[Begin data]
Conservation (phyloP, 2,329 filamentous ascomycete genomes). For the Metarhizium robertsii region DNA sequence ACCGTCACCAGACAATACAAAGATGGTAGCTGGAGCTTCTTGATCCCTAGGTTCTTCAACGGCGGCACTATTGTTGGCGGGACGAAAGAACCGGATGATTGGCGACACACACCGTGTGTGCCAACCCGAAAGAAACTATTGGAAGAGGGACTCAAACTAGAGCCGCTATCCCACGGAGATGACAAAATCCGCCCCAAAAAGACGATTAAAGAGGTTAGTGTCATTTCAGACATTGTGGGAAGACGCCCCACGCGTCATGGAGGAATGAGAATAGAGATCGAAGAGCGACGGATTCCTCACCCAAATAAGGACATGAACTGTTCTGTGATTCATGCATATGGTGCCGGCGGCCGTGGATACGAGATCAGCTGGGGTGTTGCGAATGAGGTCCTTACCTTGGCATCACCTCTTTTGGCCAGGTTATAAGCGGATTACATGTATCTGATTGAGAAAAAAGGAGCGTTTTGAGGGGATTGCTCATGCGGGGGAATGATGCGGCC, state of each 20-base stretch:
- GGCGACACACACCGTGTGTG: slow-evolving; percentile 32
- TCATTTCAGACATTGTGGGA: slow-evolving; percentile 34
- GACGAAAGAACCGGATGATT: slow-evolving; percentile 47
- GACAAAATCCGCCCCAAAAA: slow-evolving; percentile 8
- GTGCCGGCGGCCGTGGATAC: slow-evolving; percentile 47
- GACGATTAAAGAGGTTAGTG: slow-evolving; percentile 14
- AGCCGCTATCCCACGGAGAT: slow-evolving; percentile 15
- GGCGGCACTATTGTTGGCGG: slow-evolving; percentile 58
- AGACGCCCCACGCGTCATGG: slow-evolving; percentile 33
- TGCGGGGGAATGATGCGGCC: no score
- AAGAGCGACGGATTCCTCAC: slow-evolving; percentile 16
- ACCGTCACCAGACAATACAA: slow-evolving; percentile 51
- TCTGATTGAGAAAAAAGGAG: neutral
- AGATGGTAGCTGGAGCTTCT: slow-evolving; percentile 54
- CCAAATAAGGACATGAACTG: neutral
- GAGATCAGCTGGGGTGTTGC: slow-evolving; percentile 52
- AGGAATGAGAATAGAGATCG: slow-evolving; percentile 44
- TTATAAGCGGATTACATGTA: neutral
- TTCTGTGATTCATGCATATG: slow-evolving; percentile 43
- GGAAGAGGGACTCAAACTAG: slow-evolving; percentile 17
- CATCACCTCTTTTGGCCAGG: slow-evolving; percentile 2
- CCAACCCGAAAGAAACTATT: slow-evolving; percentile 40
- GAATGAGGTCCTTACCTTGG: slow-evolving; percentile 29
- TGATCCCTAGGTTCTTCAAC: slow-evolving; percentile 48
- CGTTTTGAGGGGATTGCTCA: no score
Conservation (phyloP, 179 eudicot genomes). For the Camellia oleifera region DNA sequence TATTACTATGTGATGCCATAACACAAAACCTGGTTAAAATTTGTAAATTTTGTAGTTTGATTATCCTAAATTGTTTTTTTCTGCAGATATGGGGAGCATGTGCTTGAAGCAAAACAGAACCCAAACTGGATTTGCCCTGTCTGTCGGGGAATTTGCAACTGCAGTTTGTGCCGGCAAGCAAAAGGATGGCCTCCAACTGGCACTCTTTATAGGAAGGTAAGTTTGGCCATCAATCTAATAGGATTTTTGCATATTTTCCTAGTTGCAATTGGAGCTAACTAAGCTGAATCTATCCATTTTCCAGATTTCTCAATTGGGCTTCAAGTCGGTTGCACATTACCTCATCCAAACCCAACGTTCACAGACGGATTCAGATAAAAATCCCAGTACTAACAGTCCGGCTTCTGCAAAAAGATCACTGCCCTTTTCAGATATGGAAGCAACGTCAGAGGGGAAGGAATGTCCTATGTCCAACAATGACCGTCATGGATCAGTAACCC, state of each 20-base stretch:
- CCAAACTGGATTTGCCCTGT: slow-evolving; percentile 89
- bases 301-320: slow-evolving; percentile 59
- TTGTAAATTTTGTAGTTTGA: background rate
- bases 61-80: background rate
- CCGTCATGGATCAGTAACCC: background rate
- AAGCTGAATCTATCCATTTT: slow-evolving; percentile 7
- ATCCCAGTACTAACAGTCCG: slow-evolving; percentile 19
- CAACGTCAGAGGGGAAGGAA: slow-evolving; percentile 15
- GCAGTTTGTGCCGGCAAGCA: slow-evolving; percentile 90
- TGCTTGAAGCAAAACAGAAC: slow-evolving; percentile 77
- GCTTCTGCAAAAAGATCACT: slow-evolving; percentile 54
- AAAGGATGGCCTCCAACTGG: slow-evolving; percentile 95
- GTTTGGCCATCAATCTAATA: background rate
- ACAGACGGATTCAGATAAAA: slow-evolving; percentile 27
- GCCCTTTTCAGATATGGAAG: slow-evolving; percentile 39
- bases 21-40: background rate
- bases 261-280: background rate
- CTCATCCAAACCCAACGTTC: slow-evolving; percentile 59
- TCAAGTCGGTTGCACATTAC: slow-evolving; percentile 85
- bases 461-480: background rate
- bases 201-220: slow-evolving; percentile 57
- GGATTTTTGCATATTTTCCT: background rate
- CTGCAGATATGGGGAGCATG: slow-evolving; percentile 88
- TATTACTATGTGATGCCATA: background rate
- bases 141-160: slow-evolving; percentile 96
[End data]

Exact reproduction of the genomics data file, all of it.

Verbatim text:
Conservation (phyloP, 2,329 filamentous ascomycete genomes). For the Metarhizium robertsii region DNA sequence ACCGTCACCAGACAATACAAAGATGGTAGCTGGAGCTTCTTGATCCCTAGGTTCTTCAACGGCGGCACTATTGTTGGCGGGACGAAAGAACCGGATGATTGGCGACACACACCGTGTGTGCCAACCCGAAAGAAACTATTGGAAGAGGGACTCAAACTAGAGCCGCTATCCCACGGAGATGACAAAATCCGCCCCAAAAAGACGATTAAAGAGGTTAGTGTCATTTCAGACATTGTGGGAAGACGCCCCACGCGTCATGGAGGAATGAGAATAGAGATCGAAGAGCGACGGATTCCTCACCCAAATAAGGACATGAACTGTTCTGTGATTCATGCATATGGTGCCGGCGGCCGTGGATACGAGATCAGCTGGGGTGTTGCGAATGAGGTCCTTACCTTGGCATCACCTCTTTTGGCCAGGTTATAAGCGGATTACATGTATCTGATTGAGAAAAAAGGAGCGTTTTGAGGGGATTGCTCATGCGGGGGAATGATGCGGCC, state of each 20-base stretch:
- GGCGACACACACCGTGTGTG: slow-evolving; percentile 32
- TCATTTCAGACATTGTGGGA: slow-evolving; percentile 34
- GACGAAAGAACCGGATGATT: slow-evolving; percentile 47
- GACAAAATCCGCCCCAAAAA: slow-evolving; percentile 8
- GTGCCGGCGGCCGTGGATAC: slow-evolving; percentile 47
- GACGATTAAAGAGGTTAGTG: slow-evolving; percentile 14
- AGCCGCTATCCCACGGAGAT: slow-evolving; percentile 15
- GGCGGCACTATTGTTGGCGG: slow-evolving; percentile 58
- AGACGCCCCACGCGTCATGG: slow-evolving; percentile 33
- TGCGGGGGAATGATGCGGCC: no score
- AAGAGCGACGGATTCCTCAC: slow-evolving; percentile 16
- ACCGTCACCAGACAATACAA: slow-evolving; percentile 51
- TCTGATTGAGAAAAAAGGAG: neutral
- AGATGGTAGCTGGAGCTTCT: slow-evolving; percentile 54
- CCAAATAAGGACATGAACTG: neutral
- GAGATCAGCTGGGGTGTTGC: slow-evolving; percentile 52
- AGGAATGAGAATAGAGATCG: slow-evolving; percentile 44
- TTATAAGCGGATTACATGTA: neutral
- TTCTGTGATTCATGCATATG: slow-evolving; percentile 43
- GGAAGAGGGACTCAAACTAG: slow-evolving; percentile 17
- CATCACCTCTTTTGGCCAGG: slow-evolving; percentile 2
- CCAACCCGAAAGAAACTATT: slow-evolving; percentile 40
- GAATGAGGTCCTTACCTTGG: slow-evolving; percentile 29
- TGATCCCTAGGTTCTTCAAC: slow-evolving; percentile 48
- CGTTTTGAGGGGATTGCTCA: no score
Conservation (phyloP, 179 eudicot genomes). For the Camellia oleifera region DNA sequence TATTACTATGTGATGCCATAACACAAAACCTGGTTAAAATTTGTAAATTTTGTAGTTTGATTATCCTAAATTGTTTTTTTCTGCAGATATGGGGAGCATGTGCTTGAAGCAAAACAGAACCCAAACTGGATTTGCCCTGTCTGTCGGGGAATTTGCAACTGCAGTTTGTGCCGGCAAGCAAAAGGATGGCCTCCAACTGGCACTCTTTATAGGAAGGTAAGTTTGGCCATCAATCTAATAGGATTTTTGCATATTTTCCTAGTTGCAATTGGAGCTAACTAAGCTGAATCTATCCATTTTCCAGATTTCTCAATTGGGCTTCAAGTCGGTTGCACATTACCTCATCCAAACCCAACGTTCACAGACGGATTCAGATAAAAATCCCAGTACTAACAGTCCGGCTTCTGCAAAAAGATCACTGCCCTTTTCAGATATGGAAGCAACGTCAGAGGGGAAGGAATGTCCTATGTCCAACAATGACCGTCATGGATCAGTAACCC, state of each 20-base stretch:
- CCAAACTGGATTTGCCCTGT: slow-evolving; percentile 89
- bases 301-320: slow-evolving; percentile 59
- TTGTAAATTTTGTAGTTTGA: background rate
- bases 61-80: background rate
- CCGTCATGGATCAGTAACCC: background rate
- AAGCTGAATCTATCCATTTT: slow-evolving; percentile 7
- ATCCCAGTACTAACAGTCCG: slow-evolving; percentile 19
- CAACGTCAGAGGGGAAGGAA: slow-evolving; percentile 15
- GCAGTTTGTGCCGGCAAGCA: slow-evolving; percentile 90
- TGCTTGAAGCAAAACAGAAC: slow-evolving; percentile 77
- GCTTCTGCAAAAAGATCACT: slow-evolving; percentile 54
- AAAGGATGGCCTCCAACTGG: slow-evolving; percentile 95
- GTTTGGCCATCAATCTAATA: background rate
- ACAGACGGATTCAGATAAAA: slow-evolving; percentile 27
- GCCCTTTTCAGATATGGAAG: slow-evolving; percentile 39
- bases 21-40: background rate
- bases 261-280: background rate
- CTCATCCAAACCCAACGTTC: slow-evolving; percentile 59
- TCAAGTCGGTTGCACATTAC: slow-evolving; percentile 85
- bases 461-480: background rate
- bases 201-220: slow-evolving; percentile 57
- GGATTTTTGCATATTTTCCT: background rate
- CTGCAGATATGGGGAGCATG: slow-evolving; percentile 88
- TATTACTATGTGATGCCATA: background rate
- bases 141-160: slow-evolving; percentile 96